Saturday, September 29, 2007

I knew there was a reason

My name is Bridget, and I hate local television news.

What is it, exactly, that I find so revolting about KVOA, KUTV, KOLD, etc.? Well, many of the things that I despise about them are satirized very well in this video clip about Americanizing Al-Jazeera from The Daily Show. I already talked about it on My Adventures in Jordan, but here it is again in case you missed it. The parts relevant to this conversation come at the end.



Granted, The Daily Show was making fun of American news in general, but it certainly holds true for the local versions as well.

Still, there's another side to local news that keeps me from watching it. Have you ever noticed the cliffhangers they throw at you during commercial breaks? You're watching LOST, you've lowered the volume during the commercials and are trying to mind your own business when all of a sudden, you hear something like "A band of thieves has launched a new jaunt of terror through Tucson neighborhoods. ARE YOU NEXT?!?!?!?! Find out at ten!" Or even, "The weather was cool and pleasant today, but ARE THINGS ABOUT TO CHANGE FOR THE WORSE?!?!?!?!??! Tonight, at eleven."

Give me a break.

Today, I realized that Jeremy and I are not the only ones who eschew local news in all its forms. I've been reading Gavin de Becker's books about "the gift of fear." Near the end of his book by that title, he basically tells people not to watch local news programs. Here are two excerpts from that section:

"Local news has several favorite phrases, one of which is 'Police made a gruesome discovery today in [name of local city].' The satellite age has increased the library of available shocking footage, so that now, if there wasn't a something grisly in your town, you might hear, 'Police made a greusome discovery today in Reno,' or Chicago, or Miami, or even Caracas. It may not be local, but it is greusome, and there's some footage, so what the hell. Whether they go back in time to find something shocking or go around the planet, in neither case is the information necessarily valuable or relevant to our life."

"A serious-looking news celebrity tells of the most current danger we simply must know about to save our lives: 'I'm standing at the scene of the latest follow-home robbery to hit this posh westside neighborhood, part of a growing trend of random attacks. How can you avoid this terror?' This will be followed by a list of cautions, some of them so obvious as to be comical (e.g., 'Don't let strangers into your car'). There will be an interview with someone seriously billed as a 'follow-home robbery expert.' Then suddenly one day you'd think such robberies had just stopped, because local television will move on to the next criminal hazard. Soon it will be 'Robbers who hide out in your purse until you get home!' followed by a checklist of warning signs to look out for: 'Purse feels extra heavy; purse difficult to close; unusual sounds coming from purse...'"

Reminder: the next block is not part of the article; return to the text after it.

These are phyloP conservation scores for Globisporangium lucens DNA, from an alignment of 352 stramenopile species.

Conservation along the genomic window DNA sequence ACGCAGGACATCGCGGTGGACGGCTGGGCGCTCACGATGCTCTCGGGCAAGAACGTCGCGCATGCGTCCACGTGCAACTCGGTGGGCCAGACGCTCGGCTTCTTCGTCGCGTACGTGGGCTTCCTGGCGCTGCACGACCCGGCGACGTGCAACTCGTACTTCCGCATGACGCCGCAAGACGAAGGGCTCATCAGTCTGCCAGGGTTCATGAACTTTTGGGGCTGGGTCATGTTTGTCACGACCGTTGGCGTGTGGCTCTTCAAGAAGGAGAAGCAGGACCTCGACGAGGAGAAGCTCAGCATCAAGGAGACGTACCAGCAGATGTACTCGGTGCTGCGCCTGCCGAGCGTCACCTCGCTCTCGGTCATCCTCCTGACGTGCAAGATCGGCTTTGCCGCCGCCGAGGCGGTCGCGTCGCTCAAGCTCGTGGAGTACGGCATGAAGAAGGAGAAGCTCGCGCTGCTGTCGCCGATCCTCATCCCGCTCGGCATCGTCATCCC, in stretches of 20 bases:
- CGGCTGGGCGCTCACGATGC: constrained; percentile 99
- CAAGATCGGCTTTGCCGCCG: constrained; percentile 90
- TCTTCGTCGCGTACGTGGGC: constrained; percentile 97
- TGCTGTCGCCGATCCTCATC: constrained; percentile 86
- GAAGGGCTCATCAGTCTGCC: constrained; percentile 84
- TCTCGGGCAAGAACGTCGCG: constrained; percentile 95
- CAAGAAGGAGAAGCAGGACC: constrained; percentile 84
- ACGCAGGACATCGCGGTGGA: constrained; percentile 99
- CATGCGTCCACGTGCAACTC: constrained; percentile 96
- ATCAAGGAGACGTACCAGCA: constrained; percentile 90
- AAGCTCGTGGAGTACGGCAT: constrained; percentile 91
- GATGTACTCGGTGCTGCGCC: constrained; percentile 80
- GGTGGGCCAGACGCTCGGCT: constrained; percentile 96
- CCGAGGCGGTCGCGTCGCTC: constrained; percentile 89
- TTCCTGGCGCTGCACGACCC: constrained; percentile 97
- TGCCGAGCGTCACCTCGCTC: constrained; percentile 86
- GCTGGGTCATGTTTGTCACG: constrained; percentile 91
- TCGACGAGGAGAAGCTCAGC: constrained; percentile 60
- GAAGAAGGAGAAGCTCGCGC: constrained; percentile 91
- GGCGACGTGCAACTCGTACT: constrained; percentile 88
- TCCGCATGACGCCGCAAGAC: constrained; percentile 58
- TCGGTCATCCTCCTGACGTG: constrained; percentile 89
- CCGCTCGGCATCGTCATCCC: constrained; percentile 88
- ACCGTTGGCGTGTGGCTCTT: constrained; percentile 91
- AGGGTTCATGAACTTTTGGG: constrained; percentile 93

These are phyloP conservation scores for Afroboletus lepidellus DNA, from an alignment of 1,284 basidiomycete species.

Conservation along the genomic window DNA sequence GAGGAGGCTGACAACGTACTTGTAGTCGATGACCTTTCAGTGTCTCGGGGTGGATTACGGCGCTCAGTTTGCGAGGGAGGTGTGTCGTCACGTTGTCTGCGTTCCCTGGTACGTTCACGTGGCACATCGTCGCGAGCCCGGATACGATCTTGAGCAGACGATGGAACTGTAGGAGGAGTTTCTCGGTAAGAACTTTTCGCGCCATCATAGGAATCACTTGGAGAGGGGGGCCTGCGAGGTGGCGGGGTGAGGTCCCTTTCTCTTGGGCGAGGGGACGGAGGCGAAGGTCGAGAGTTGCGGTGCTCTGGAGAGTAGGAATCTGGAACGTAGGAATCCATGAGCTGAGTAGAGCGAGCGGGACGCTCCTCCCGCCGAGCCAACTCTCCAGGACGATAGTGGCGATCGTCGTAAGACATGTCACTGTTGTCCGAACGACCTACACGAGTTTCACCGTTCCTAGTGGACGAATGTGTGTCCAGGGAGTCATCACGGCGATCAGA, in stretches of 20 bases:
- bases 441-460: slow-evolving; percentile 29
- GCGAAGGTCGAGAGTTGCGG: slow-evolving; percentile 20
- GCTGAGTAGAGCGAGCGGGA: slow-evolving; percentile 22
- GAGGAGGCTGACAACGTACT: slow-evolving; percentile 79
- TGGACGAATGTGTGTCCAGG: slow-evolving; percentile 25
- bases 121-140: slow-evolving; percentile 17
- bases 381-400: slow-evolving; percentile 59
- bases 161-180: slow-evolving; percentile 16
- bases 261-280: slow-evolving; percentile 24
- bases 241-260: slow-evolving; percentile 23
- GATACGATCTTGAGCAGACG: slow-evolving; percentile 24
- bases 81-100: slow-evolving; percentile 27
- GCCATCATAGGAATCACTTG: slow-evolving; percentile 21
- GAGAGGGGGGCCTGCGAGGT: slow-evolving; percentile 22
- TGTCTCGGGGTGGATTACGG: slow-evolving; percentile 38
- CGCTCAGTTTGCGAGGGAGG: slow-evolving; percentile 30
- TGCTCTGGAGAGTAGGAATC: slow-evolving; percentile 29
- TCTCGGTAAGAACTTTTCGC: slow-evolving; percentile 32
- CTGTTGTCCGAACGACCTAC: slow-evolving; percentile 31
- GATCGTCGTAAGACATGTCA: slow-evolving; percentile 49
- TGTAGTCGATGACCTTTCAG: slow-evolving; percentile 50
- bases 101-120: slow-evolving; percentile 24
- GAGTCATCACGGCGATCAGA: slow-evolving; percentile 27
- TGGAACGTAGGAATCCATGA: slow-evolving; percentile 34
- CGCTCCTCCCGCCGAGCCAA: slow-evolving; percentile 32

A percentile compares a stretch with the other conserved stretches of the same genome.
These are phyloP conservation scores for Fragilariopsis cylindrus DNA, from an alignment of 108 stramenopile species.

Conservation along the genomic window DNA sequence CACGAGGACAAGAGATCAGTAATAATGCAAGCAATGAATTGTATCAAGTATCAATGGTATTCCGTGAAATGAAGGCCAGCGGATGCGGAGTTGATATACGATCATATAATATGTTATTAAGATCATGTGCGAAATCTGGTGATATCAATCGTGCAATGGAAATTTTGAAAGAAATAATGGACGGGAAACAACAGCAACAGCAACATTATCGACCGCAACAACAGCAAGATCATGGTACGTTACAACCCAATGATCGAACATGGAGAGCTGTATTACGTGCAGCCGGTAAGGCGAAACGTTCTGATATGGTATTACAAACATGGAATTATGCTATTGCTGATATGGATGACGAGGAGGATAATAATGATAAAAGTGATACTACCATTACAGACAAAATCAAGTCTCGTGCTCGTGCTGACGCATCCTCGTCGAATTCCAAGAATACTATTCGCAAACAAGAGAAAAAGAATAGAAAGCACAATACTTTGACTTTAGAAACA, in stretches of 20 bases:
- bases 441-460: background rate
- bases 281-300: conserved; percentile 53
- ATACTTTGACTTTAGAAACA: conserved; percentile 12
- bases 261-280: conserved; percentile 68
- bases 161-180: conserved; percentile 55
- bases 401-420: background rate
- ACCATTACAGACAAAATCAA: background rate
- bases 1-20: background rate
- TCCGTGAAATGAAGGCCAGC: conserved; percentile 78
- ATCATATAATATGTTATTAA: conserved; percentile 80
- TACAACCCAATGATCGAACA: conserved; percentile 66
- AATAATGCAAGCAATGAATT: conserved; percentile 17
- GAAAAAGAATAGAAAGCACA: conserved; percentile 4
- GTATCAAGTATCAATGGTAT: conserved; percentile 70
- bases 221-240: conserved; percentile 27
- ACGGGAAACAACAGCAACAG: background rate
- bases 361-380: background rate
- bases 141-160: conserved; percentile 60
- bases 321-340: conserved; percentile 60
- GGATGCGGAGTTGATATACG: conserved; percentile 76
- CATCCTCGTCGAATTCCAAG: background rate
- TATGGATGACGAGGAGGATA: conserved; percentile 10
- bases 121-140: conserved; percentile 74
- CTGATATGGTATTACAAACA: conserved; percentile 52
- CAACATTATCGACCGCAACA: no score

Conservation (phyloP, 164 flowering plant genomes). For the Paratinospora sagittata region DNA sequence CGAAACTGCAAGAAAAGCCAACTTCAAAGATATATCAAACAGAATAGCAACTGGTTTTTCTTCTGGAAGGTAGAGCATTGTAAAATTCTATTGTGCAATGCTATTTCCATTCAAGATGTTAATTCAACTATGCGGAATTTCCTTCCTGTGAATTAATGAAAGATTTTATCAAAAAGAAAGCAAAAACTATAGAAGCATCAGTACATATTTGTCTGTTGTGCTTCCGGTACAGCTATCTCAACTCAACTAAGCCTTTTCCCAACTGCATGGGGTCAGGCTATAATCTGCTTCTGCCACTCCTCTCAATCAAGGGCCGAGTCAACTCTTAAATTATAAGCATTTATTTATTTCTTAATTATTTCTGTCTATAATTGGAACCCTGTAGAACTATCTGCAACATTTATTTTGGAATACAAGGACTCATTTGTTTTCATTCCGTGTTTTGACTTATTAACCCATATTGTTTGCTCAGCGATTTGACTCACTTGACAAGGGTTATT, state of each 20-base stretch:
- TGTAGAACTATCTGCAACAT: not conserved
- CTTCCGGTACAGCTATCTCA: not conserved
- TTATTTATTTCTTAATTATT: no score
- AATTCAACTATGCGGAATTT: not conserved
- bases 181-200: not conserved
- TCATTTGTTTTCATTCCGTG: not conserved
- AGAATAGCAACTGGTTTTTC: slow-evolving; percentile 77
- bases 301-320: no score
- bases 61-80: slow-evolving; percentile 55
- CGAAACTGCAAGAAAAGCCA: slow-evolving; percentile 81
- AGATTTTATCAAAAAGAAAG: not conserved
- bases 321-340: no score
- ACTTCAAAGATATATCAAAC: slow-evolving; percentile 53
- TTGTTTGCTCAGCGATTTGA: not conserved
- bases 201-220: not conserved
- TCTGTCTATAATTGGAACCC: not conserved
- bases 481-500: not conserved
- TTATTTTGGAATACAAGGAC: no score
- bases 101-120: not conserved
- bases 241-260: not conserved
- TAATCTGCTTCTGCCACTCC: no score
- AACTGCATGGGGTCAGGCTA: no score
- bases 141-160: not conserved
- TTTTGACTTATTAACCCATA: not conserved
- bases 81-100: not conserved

de Becker goes on to claim that you can live a happier, less worrisome life by doing away with local news. I experienced this myself this summer. I had never paid attention to local Tucson news until we were in Jordan, when I updated my iGoogle homepage with a "local headlines" feature and set it to zip code 85719. All of a sudden, all I was hearing about were murders, rapes, mall shootings (really!), home burglaries, and other terrible things, happening right in Tucson.

Of course, there are times when tuning in to the local news is a necessary evil, but those times are becoming more and more scarce as the age of internet news (with video!) advances. Sadly, it's getting harder to find a serious internet news source that hasn't gone "pop." I think
BBC is one of the last ones left, even if it is not very local and also stodgily British at times.

Better stodgy and British than featuring "news" stories such as "Someone's swiping toilet paper" (I'll give you one guess at where that headline came from before you click on the link).

Friday, September 28, 2007

What's in a name?

For some reason, I am very interested in names. Especially baby names. A few years ago, I found a blog written by a lady who is even more interested in them than I am: Laura Wattenberg. She writes the fantastic Baby Name Wizard Blog.

But even more amazing than her blog is the NameVoyager, an entertaining time-occupier (I refuse to use the word "waster") that is also informative of national baby-naming trends over the last century.

For example, here is the NameVoyager chart for my name:

Bridget has never been a very popular name, hitting its peak in the 1980s at #166. And that's just fine with me. I never had to go through what poor Jen did. Come to think of it, I have never met another person with my name who is even close to my age, although two of my direct neighbors (moms with kids) while I was growing up were named Bridget. One of them was German.

Of course, I say I like my name now, but there were periods during the 80s that if you had asked, I would have told you I wanted to be named Diamond (I think I had watched one too many episodes of American Gladiators).

Like any parents, Jeremy and I thought long and hard about what to name our daughter. And I'll be perfectly honest and admit that NameVoyager had a part in the process (the last thing I wanted was to name my child "the next big trend" without realizing it).

Eventually, we narrowed it down to two names: Miriam:

(whose peak levels of popularity are strikingly similar to my own name's, albeit in different decades) (also, you can see why everyone who hears her name says they have a grandma, great-aunt, or other elderly friend named Miriam);

and Veronica:

NameVoyager couldn't have warned me at the time, but in retrospect, I am very glad we did not name her Veronica. I had never heard of it (we were living in Syria at the time), but shortly after Miriam was born, I found out there was a popular new TV show named "Veronica Mars." A close call, to be sure.